It has long been an unspoken but solemnly held rule for both guitar bands and singer/songwriters to steer well clear of Led Zeppelin covers. In his early ’70s living God prime, Sir Jimmy Page was just so perfectionist and possessed such a relentless clarity of vision that it rendered nearly every Zep banger in the catalog a fully definitive entity. These are not mere songs, these are monoliths, and no matter what type of fresh angle you may attempt to approach them from you’re just bound to end up sounding like Lenny Kravitz (Or, in the parlance of our times, Greta Van Fleet). And it is these seemingly insurmountable odds that North Carolina punk turned roots rocker and Mount Moriah leader H.C. McEntire’s “Houses Of The Holy” cover, released this week as a solo one-off, is up against.
But by god she pulls it off. And she does so by stripping one of Zep’s most swaggering, cocksure statements right on down to its red dirt country blues DNA. It’s easy to listen to this cover and imagine that this is most likely what “HOTH” sounded like when Jimmy and Robert Plant first conceived it late at night in one of their castles, before that monster riff came in and took over Classic Rock FM forevermore. In McEntire’s hands the song is nearly completely re-envisioned in both structure and emotional intent, with her Dolly-esque voice rendering Sir Robert’s cocksure come-ons in a plaintive light previously impossible to imagine during that Get The Led Out Rock Block on your dayshift.
Wisely, McEntire does keep one aspect of the original around to play with. She doesn’t shy away in the slightest from the lust that lurks at the core of any Zep track worth its weight in swords of gold, fearlessly meeting lines such as “Let me wander in your garden, and the seeds of love I’ll sow” dead on in their lechery. This is a sex track, after all, and to paint it any different would be a fatal mistake, but she’s a deft enough interpreter to recognize the longing and empathy present in a couplet like “Does it hurt to hear them lying? Was this the only world you had?”, injecting Plant’s golden god strutting with a fine dose of the bell bottom blues.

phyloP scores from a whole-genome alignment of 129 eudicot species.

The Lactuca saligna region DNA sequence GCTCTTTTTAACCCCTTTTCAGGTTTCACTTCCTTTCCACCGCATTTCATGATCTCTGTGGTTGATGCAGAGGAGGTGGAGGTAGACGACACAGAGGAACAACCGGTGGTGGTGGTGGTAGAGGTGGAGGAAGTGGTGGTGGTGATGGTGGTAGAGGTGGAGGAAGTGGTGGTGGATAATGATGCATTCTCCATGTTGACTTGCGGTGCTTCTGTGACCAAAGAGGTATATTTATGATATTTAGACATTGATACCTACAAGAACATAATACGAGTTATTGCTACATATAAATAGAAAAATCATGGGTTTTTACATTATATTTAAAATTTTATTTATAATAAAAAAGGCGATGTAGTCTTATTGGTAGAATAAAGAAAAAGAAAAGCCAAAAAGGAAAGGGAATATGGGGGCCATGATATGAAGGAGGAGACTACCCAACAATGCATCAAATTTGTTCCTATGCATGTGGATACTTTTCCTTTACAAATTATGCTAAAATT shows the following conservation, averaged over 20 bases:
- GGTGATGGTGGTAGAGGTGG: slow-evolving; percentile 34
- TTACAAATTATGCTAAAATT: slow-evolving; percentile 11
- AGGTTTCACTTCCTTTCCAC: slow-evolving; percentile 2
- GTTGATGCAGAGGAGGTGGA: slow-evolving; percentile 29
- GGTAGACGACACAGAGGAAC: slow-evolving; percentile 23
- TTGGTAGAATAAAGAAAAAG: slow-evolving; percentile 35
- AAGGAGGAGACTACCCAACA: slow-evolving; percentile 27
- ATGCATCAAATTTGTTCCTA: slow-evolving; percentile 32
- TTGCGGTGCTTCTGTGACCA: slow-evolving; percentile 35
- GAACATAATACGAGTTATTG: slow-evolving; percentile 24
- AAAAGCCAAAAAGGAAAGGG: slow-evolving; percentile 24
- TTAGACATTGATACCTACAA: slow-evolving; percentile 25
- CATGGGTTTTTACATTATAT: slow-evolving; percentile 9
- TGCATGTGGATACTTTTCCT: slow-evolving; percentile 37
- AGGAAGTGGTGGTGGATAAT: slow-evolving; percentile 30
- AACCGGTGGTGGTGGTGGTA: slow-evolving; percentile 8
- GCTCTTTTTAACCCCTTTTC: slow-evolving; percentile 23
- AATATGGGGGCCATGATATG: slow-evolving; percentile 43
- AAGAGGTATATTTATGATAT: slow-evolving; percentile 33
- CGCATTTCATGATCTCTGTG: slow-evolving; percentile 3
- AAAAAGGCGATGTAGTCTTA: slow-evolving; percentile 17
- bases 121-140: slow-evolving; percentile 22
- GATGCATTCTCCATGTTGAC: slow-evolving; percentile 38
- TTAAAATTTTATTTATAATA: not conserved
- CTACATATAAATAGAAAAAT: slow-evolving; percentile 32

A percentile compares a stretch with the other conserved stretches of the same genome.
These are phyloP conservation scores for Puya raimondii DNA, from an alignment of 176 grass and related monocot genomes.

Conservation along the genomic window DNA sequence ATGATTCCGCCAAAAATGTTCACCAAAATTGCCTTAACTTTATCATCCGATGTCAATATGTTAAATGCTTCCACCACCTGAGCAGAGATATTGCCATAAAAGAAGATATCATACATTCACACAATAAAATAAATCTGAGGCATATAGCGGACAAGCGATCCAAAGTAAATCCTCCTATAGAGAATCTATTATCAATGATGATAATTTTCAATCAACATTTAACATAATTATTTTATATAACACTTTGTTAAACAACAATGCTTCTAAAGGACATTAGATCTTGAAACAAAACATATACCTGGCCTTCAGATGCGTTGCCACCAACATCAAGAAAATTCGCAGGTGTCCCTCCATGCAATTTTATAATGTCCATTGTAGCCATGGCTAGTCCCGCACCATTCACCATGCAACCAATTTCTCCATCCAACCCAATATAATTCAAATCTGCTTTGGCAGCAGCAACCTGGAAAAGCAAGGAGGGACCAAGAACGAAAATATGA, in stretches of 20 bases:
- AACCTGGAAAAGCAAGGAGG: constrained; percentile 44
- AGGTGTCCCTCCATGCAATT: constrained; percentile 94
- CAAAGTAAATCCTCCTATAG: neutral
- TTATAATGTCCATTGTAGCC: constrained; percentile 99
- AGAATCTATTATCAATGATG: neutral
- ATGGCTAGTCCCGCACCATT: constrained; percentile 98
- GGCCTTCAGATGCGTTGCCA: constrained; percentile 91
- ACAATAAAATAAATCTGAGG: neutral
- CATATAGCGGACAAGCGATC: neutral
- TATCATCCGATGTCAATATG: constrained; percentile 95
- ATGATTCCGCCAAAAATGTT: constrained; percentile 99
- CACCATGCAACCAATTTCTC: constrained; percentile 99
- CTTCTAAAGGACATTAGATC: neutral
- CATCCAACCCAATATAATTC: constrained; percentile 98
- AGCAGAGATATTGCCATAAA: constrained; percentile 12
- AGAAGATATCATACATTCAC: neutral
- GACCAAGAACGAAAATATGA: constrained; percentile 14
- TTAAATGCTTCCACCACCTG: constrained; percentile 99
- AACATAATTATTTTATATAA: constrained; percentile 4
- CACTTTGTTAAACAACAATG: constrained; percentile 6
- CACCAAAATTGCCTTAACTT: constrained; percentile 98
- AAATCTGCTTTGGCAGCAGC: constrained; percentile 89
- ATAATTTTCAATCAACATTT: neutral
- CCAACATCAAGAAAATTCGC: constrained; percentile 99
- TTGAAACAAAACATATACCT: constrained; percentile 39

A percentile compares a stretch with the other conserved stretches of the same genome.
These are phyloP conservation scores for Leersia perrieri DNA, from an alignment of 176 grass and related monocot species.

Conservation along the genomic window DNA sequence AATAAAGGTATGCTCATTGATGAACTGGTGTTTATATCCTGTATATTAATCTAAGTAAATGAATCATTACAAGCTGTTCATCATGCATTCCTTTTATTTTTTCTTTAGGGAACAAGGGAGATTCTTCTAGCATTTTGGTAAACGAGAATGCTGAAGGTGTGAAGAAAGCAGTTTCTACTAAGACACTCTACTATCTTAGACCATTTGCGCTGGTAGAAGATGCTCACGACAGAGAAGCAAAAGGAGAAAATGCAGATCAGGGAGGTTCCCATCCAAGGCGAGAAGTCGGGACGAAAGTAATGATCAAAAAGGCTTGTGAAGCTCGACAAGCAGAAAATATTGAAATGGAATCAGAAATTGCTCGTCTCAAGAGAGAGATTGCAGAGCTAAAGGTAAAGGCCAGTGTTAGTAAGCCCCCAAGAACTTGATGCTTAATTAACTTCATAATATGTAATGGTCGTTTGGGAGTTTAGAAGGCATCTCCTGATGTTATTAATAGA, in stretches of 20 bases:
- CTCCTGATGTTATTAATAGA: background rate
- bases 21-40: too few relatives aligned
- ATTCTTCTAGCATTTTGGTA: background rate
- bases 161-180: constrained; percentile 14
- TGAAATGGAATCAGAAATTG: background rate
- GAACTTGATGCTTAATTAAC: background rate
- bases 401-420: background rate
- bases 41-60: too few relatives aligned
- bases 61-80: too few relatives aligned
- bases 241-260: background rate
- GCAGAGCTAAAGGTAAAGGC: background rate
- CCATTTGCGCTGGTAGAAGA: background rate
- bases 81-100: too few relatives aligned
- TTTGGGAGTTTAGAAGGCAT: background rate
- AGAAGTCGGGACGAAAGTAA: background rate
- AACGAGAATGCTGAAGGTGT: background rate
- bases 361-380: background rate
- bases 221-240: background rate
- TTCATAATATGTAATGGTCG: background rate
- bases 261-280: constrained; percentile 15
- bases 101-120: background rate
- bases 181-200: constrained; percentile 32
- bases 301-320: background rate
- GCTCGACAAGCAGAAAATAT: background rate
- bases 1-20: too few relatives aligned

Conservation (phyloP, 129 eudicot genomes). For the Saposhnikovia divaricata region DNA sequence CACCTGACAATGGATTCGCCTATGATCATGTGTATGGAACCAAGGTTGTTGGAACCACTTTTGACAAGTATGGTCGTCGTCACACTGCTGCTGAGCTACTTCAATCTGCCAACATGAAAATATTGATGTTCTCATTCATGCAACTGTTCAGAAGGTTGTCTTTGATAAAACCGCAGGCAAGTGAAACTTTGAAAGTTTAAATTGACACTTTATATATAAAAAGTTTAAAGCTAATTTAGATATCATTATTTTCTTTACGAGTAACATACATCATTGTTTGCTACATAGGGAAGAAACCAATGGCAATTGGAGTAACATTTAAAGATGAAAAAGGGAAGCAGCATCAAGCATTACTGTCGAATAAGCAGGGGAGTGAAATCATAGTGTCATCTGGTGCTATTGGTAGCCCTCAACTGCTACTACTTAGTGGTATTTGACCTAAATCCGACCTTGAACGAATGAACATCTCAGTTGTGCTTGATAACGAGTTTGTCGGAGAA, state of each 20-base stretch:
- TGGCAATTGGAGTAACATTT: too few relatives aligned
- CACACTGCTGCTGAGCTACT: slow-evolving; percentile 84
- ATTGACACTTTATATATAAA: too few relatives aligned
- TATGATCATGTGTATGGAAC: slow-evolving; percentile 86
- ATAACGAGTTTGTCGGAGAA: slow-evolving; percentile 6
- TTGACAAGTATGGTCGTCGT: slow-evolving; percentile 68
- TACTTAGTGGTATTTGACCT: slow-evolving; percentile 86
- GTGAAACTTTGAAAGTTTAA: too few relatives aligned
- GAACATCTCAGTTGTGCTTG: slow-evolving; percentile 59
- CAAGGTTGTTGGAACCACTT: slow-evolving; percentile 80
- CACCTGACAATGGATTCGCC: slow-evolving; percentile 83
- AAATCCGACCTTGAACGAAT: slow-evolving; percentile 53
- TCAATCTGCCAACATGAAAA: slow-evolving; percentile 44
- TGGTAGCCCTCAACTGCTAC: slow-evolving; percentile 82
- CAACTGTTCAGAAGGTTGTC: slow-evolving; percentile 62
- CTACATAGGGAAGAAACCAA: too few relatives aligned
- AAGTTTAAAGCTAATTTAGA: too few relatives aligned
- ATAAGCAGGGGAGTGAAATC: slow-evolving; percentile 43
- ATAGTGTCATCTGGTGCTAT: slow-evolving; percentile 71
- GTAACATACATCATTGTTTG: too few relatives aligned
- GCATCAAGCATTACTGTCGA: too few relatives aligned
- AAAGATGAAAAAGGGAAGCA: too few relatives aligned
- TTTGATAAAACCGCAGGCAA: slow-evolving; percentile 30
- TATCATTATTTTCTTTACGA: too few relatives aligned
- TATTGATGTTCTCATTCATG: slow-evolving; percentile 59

Extra points are awarded here for the distinct pleasure in hearing such a noted southern Christian as McEntire belting out paint-by-numbers-Zeppelin lyrics about heeding Satan’s call and bedding the Horned One’s daughter, her NC drawl bringing a brand new sense of fire and brimstone tension to these long-stale Zep occulticisms.
Have Sirs Jimmy and Robert heard this? If not then someone should play it for them, especially since it paints a fine template for how some 70-year-olds could conceivably stage a respectable reunion that wouldn’t require open shirts and violin bows under laser light shows. That it took this rootsy southern upstart to show the path shouldn’t come as much of a surprise to those familiar with Mount Moriah’s brand of loose and rollicking country frazzle and clear-eyed fighting spirit.
It only goes to show.